It should come as no surprise to those of us who love to read and write in the mystery/thriller genre that it is the most read fiction genre (61%) among mature fiction readers. (Harris Poll.) Nor should it surprise us that female fiction readers read mystery/thriller/crime novels at a much higher rate than men (57% compared to 39%). What is it about the genre that attracts us, women especially, as its primary readership?
This speaks to the eternals of the genre that make it enduring. Whether a psychologically dense tale, a bone-chilling nightmare, or an international crime of espionage solved by a kick-ass female detective these stories all head for the darkest places in human consciousness. In other words, they all describe the human condition. It’s about conflict, danger and suspense, yet it’s more than about solving a mystery. It entails the means by which writers and their readers of each era can explore the everyday shocking and tragic events that make the News. The stories that resonate most are the ones that hit closest to home: power struggles, ambition, sex, fears; life and death matters.
But who wrote the first mystery? I’d wondered if perhaps someone had found hieroglyphic evidence left by an adventurous Egyptian scribe who might have written something like, “Tales of Mesopotamia: The Search for the Hidden Mummy.” I couldn’t find it on Amazon. Remember the Gutenberg printing press was invented in 1440 in Germany. Right about now you’re saying, “You dunce, everyone knows it was Edgar Allen Poe in 1841 who wrote The Murder in the Rue Morgue.” (Buzzer: aaack.) That would be incorrect. Do not pass Go, and do not collect one hundred dollars.
Good sleuths that you are, I bet you finally found the name Wilkie Collins, who in 1868 wrote “The Moonstone,” a detective novel replete with bumbling constables, the English countryside, red-herrings and a manor house where the mystery occurred. Wilkie was a small, friendly sort of bon vivant who loved women, travel and public praise, but who unfortunately possessed a disproportionately large head. He was friends with Charles Dickens who gave him professional support and the inspiration to combine Dickens’s own expansive novels with Poe’s ideas to write a detective novel. But alas, if you thought this was the answer…aaack again. I’m so sorry. (I just threw you a red herring and that’s what you get for calling me a dunce.)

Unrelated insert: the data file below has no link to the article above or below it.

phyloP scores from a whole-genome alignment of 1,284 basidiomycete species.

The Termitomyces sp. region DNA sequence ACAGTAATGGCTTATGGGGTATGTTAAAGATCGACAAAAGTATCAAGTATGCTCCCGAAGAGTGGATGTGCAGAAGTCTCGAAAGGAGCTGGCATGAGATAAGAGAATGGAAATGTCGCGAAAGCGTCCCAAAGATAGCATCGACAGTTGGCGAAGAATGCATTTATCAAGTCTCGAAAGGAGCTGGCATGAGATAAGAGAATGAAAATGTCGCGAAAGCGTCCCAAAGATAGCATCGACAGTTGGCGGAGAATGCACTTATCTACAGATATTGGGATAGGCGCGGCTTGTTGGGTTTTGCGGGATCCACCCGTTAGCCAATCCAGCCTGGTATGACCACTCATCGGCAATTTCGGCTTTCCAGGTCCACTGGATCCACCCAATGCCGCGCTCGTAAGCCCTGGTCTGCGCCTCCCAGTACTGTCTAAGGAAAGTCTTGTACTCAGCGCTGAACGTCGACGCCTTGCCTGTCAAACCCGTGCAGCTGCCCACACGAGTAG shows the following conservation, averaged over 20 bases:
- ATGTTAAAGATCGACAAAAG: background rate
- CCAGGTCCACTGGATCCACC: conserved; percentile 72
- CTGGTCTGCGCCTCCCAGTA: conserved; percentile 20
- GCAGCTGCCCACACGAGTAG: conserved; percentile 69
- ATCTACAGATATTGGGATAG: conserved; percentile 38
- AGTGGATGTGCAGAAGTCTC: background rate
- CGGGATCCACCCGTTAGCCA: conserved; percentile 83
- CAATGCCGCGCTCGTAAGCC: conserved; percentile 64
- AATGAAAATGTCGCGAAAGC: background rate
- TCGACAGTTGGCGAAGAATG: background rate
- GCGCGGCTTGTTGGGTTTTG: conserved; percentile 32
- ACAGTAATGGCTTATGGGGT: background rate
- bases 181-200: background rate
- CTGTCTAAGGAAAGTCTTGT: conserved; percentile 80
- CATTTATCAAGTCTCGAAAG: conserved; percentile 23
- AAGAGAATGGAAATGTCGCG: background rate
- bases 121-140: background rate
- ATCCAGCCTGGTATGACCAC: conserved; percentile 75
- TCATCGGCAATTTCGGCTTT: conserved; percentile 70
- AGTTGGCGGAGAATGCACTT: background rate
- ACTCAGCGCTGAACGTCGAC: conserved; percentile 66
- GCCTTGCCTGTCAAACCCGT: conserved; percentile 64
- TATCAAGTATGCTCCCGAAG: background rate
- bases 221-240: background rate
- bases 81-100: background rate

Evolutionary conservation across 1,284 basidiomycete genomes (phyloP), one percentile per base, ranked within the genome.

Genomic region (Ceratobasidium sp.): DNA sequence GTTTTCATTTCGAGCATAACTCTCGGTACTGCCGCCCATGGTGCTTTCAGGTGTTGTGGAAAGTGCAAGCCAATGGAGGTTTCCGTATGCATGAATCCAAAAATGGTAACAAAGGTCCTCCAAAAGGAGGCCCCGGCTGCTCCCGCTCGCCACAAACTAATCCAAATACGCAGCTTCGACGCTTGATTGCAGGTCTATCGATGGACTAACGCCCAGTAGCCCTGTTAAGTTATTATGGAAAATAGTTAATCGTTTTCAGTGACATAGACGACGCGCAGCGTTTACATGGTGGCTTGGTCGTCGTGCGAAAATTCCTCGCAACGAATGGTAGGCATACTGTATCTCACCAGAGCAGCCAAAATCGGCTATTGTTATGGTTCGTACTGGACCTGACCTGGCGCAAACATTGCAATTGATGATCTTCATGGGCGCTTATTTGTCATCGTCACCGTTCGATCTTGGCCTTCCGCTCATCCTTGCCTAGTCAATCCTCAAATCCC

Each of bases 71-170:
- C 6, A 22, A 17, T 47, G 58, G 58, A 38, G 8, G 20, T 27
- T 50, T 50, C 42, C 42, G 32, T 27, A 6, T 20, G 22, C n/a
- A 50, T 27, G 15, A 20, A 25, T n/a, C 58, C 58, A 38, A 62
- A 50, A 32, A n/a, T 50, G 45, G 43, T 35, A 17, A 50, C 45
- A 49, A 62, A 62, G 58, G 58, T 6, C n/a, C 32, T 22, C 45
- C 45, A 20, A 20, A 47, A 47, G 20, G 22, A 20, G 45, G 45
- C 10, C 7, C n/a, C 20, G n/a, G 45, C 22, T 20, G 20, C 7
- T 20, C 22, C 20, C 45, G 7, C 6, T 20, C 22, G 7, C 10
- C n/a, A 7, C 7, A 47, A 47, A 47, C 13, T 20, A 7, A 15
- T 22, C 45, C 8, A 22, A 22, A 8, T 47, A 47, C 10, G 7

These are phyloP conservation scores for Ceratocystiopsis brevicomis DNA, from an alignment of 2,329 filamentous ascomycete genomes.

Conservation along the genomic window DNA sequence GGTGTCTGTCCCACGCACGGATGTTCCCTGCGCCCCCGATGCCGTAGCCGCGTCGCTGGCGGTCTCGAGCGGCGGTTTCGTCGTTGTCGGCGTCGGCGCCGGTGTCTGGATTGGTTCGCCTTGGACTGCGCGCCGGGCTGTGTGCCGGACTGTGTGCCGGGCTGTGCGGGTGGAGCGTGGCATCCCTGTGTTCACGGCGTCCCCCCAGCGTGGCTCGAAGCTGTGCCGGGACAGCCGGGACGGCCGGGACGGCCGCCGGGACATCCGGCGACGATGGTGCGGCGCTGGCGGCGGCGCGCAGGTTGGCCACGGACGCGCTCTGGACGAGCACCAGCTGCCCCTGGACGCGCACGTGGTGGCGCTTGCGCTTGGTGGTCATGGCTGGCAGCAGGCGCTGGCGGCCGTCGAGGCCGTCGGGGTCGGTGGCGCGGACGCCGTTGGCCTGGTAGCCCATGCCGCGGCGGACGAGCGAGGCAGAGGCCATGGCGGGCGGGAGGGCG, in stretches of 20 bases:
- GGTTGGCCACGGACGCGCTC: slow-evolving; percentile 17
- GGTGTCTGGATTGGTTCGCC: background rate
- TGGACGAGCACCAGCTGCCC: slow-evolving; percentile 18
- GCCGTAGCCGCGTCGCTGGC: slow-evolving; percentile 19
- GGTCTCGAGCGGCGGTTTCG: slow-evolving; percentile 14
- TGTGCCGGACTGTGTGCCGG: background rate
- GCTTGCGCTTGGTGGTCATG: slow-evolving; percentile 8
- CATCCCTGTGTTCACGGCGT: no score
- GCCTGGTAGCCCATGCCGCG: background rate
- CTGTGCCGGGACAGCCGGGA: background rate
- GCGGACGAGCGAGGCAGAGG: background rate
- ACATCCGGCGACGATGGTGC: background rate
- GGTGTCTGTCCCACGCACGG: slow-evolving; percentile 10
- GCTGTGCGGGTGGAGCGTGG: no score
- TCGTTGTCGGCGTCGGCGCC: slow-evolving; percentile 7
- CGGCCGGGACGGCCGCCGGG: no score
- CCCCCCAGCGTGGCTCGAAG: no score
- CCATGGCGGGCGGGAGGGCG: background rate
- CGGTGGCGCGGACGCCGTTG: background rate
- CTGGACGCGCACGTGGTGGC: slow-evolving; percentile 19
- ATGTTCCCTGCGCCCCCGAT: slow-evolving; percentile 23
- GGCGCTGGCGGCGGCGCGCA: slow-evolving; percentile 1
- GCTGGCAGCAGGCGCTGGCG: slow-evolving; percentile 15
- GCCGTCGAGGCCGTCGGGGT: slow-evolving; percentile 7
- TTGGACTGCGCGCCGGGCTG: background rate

Wait for it…
It was Charles Felix.
Charles Felix. He wrote the mystery novel, “The Notting Hill Mystery” in 1862. It began as a part of a magazine serial running in weekly installments in competition with Dickens’s own magazine called “Household Words.” It was so well received that it was published in its entirety in 1865 and was very successful. This genre had never been done before in book form and the publisher had to explain to readers they were expected to solve a sort of puzzle as they read it. But that wasn’t the only mystery.
It seems that Charles Felix was a fictitious name. For 149 years his real identity was unknown until Professor Paul Collins of Portland State University, driven by distraction and determination to get to the bottom of the real author, found the answer. After researching hundreds of documents and old newspaper articles he finally came upon another novel written by Felix two years before, called “Velvet Lawn.” He was able to find the name of the publisher (Saunders & Otley) and a connection to an article in a gossip column that mentioned Felix was the sole representative of the firm that published “Velvet Lawn” and his name was Charles Warren Adams. Thus, he was both the author and the publisher.
And, that folks is the answer to another mystery. Who was the first self-published author? The answer: Charles Warren Adams. And now you know.
You can keep up with Pat at her author website: http://pjwoodsauthor.com and her blog on her professional site: http://bonmotsandprosepublishing.com.